Convenience store operator and oil refiner, Caltex Australia says the $8.6 billion, $34.50 a share surprise from Canadian group, Alimentation Couche-Tard (ACT) isn’t enough and like Oliver Twist, wants more.
Punters are starting to wonder if there will be a higher offer from the Canadian convenience store giant, ACT or a rival group with shares in Caltex edging higher again yesterday to go with Tuesday’s solid rise after the approach was revealed.
Shares in Caltex closed up 13.5% at a 15-month high of $33.79 after it confirmed a second unsolicited bid from Canadian convenience store giant, Alimentation Couche-Tard (ACT) at a higher price of $8.6 billion.
Caltex has received a conditional proposal from Alimentation Couche-Tard. The proposal permits Caltex to pay a special dividend, neutralising the attractiveness of alternative strategies further distributing franking credits, Credit Suisse observes.
Caltex proposes to sell a 49% interest in 250 freehold fuel retail sites, representing most of its freehold retail holdings. Superficially, the proposed divestment of the freehold retail sites is attractive and from an economic perspective Credit Suisse is favourably disposed to monetising the assets.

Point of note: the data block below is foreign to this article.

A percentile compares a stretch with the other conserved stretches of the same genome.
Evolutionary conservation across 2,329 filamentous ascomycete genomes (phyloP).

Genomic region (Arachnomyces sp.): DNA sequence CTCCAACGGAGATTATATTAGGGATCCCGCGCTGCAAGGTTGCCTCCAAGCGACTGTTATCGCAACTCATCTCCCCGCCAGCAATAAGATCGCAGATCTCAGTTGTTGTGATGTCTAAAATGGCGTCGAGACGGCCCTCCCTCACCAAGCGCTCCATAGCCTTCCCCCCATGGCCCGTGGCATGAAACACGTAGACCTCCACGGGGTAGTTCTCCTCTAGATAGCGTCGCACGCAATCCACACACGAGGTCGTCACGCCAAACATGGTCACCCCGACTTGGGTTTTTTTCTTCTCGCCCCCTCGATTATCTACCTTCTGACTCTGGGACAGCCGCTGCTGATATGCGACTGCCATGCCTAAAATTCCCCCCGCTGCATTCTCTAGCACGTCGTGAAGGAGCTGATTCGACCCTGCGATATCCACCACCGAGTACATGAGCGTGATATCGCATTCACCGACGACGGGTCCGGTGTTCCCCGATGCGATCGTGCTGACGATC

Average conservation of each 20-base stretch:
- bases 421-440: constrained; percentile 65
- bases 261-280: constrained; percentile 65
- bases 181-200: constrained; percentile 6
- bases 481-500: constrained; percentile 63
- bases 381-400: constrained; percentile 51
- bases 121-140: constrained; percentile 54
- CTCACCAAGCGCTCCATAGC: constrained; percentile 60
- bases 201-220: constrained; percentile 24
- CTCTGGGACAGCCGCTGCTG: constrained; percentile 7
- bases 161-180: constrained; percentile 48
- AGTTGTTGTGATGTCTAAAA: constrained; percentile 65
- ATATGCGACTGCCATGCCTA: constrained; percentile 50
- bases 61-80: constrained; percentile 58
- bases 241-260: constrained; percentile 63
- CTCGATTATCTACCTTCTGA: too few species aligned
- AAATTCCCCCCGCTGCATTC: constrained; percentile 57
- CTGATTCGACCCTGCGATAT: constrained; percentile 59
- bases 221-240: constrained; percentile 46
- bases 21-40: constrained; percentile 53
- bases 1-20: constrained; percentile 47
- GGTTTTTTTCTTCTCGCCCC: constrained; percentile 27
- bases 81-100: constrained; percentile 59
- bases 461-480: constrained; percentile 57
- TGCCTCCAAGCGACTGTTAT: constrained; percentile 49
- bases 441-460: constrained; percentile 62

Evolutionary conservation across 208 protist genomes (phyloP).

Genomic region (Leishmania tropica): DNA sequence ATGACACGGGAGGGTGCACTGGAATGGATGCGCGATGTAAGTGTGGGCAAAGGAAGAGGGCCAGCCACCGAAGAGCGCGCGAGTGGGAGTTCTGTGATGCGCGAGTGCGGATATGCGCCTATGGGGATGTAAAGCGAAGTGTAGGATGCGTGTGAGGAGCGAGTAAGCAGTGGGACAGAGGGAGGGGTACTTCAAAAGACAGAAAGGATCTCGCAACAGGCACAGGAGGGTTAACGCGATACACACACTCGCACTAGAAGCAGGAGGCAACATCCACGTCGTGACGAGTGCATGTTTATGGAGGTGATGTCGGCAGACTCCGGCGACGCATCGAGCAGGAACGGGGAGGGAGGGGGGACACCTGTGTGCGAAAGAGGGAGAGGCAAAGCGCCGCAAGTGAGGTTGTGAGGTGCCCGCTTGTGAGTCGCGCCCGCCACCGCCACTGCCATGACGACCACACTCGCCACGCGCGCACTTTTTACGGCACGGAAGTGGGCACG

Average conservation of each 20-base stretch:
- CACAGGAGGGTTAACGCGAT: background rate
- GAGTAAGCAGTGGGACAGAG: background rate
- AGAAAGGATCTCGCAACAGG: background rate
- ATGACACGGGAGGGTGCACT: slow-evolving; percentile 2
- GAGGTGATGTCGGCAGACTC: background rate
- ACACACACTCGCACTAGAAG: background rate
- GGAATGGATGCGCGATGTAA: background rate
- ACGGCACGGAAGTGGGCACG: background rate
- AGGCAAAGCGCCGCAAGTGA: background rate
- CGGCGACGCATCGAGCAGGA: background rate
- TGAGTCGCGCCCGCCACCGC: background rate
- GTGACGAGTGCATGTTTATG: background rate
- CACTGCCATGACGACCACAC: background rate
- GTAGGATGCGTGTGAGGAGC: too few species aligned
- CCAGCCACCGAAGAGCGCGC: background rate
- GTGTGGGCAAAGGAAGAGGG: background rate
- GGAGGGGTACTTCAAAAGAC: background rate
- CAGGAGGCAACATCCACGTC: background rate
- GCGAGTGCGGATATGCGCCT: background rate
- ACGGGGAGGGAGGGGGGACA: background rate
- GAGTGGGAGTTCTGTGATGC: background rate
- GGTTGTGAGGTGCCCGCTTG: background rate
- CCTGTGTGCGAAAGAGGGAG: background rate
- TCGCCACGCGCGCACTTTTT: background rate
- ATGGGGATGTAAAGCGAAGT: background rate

Credit Suisse observes the first quarter trading update has confirmed previous disclosures regarding margin compression in fuel retailing and poor refiner margins. The broker believes retail fuel margins are likely to remain an uncertain factor for the remainder of the first half.
Caltex has guided to first quarter convenience retail earnings (EBIT) of $160-180m. UBS suspects some of the retail margin headwinds will abate in the second half as crude prices drop and US production lifts.